After signing a controversial Voter ID bill into law earlier this year, South Carolina’s Gov. Nikki Haley has been quick to rebut criticism with promises of aid.
“Find me those people who think that this is invading their rights — find — and I will go take them to the DMV myself and help them get that picture ID,” Haley told Greenville’s FOX Carolina.
And just the other day Robert Tucker, a senior Carolinian and Army veteran, did just that.
But to no avail. He called the governor’s office, only to speak to staff who didn’t know what Tucker was talking about. Haley’s office declined to aid the senior.
Tucker, 76, can’t access his birth certificate.
(See Tucker tell his story in the video in the left column of this page.)
“I’m very disappointed the governor won’t help me with what I need to vote,” Tucker says reservedly.
Dick Harpootlian doesn’t hold back in his criticism, however. “Republican Nikki Haley has proved once again unable to tell the truth,” the chair of the South Carolina Democratic Party says.
“Whether she is misstating her job record, her own employment record or lying to Army veterans like Robert Tucker, it’s obvious she just doesn’t have it in her to tell the truth. She would rather climb a tree to tell a lie than stand on the ground and tell the truth.”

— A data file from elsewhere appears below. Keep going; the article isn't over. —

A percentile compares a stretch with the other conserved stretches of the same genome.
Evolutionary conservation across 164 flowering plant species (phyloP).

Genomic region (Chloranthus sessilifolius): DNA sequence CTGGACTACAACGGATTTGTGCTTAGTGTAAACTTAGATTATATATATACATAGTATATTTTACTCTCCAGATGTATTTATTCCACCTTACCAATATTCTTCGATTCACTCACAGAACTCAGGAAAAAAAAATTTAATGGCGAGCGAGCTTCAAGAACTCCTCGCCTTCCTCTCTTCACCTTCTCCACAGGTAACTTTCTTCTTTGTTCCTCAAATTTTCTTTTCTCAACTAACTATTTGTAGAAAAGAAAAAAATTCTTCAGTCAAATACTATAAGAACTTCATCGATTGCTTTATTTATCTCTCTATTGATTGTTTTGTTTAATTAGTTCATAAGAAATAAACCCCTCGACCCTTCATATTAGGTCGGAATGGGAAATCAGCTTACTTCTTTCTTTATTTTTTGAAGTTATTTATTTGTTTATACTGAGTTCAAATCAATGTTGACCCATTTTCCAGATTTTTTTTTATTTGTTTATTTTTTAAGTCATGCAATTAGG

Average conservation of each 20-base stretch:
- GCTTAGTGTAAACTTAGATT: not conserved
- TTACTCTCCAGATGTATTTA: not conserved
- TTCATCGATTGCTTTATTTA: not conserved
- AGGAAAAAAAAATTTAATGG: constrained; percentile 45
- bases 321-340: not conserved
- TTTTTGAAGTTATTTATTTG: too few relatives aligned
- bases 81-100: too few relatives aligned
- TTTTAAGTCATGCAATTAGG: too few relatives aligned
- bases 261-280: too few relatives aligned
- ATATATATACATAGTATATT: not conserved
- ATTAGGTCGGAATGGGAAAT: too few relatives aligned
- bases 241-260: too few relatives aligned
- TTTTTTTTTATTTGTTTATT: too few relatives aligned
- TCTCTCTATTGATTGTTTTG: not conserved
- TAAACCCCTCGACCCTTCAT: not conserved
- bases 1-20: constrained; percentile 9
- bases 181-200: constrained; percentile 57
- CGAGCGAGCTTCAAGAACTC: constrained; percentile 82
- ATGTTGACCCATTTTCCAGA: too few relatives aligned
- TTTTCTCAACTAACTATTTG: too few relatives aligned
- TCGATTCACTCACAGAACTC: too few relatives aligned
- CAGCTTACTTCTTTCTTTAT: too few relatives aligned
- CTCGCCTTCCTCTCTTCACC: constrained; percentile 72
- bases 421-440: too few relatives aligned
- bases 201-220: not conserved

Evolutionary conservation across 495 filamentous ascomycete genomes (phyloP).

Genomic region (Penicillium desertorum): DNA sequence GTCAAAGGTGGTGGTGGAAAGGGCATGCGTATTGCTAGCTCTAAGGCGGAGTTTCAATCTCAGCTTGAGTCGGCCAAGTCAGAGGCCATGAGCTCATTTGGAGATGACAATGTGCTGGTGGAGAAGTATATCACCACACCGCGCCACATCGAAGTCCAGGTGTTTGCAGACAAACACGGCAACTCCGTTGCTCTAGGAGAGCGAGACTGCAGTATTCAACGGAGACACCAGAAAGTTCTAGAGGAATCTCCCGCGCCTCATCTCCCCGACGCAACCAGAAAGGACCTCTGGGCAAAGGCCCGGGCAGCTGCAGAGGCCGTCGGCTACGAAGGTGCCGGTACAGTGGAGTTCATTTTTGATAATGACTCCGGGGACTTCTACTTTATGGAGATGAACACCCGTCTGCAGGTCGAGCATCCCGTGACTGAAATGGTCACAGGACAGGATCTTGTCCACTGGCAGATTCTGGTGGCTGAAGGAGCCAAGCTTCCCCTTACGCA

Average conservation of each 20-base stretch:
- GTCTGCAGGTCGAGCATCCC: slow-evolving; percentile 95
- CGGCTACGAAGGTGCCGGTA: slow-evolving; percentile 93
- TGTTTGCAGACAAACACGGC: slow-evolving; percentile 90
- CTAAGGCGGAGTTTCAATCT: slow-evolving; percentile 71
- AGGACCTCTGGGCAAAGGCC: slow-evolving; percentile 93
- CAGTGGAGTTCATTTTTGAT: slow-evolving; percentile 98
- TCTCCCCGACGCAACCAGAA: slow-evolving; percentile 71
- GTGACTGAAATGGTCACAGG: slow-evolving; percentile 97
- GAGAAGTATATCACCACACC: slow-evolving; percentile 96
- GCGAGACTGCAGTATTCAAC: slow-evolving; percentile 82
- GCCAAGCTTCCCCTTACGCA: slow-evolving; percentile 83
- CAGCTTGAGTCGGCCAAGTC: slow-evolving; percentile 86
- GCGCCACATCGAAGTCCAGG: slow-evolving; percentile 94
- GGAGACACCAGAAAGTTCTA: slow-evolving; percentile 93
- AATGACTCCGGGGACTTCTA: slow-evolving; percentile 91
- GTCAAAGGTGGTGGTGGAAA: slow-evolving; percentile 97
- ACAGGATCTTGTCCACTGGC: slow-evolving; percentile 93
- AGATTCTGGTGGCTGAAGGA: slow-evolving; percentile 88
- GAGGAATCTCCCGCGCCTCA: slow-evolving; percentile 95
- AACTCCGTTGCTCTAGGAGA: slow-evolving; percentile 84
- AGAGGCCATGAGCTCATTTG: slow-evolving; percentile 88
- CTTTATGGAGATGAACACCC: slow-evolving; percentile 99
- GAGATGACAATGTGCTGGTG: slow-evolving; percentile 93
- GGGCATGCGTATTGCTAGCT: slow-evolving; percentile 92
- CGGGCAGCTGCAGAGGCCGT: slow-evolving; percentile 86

In May, Haley signed H.3003 into law, requiring all voters to present state-issued photo identification at the polls in order to participate in elections.
Over 178,000 registered voters in the state do not have a photo ID, however – that’s seven percent of South Carolina voters who could be disenfranchised next election day.
Laws that require presentation of government-issued photo ID in order to vote are going into effect in other states, as well.
Sixteen U.S. senators recently requested the Dept. of Justice to investigate the potential illegality of these voter ID laws.
“Studies have shown that as high as 11% of eligible voters nationwide do not have a government-issued ID. This percentage is higher for seniors, racial minorities, low-income voters and students,” Sen. Michael Bennet (D-Colo) wrote in his letter to Attorney Gen. Eric Holder.
There is no record of illegal voter impersonation in South Carolina or of any other type of false-voting situation that photo identification could prevent.
Potential loophole to Voter ID proposal, but challenge still needed, says SC ProNet
Colbert Report on Voter ID laws
Voter ID at the DMV in Wisconsin (and what it could mean in South Carolina)
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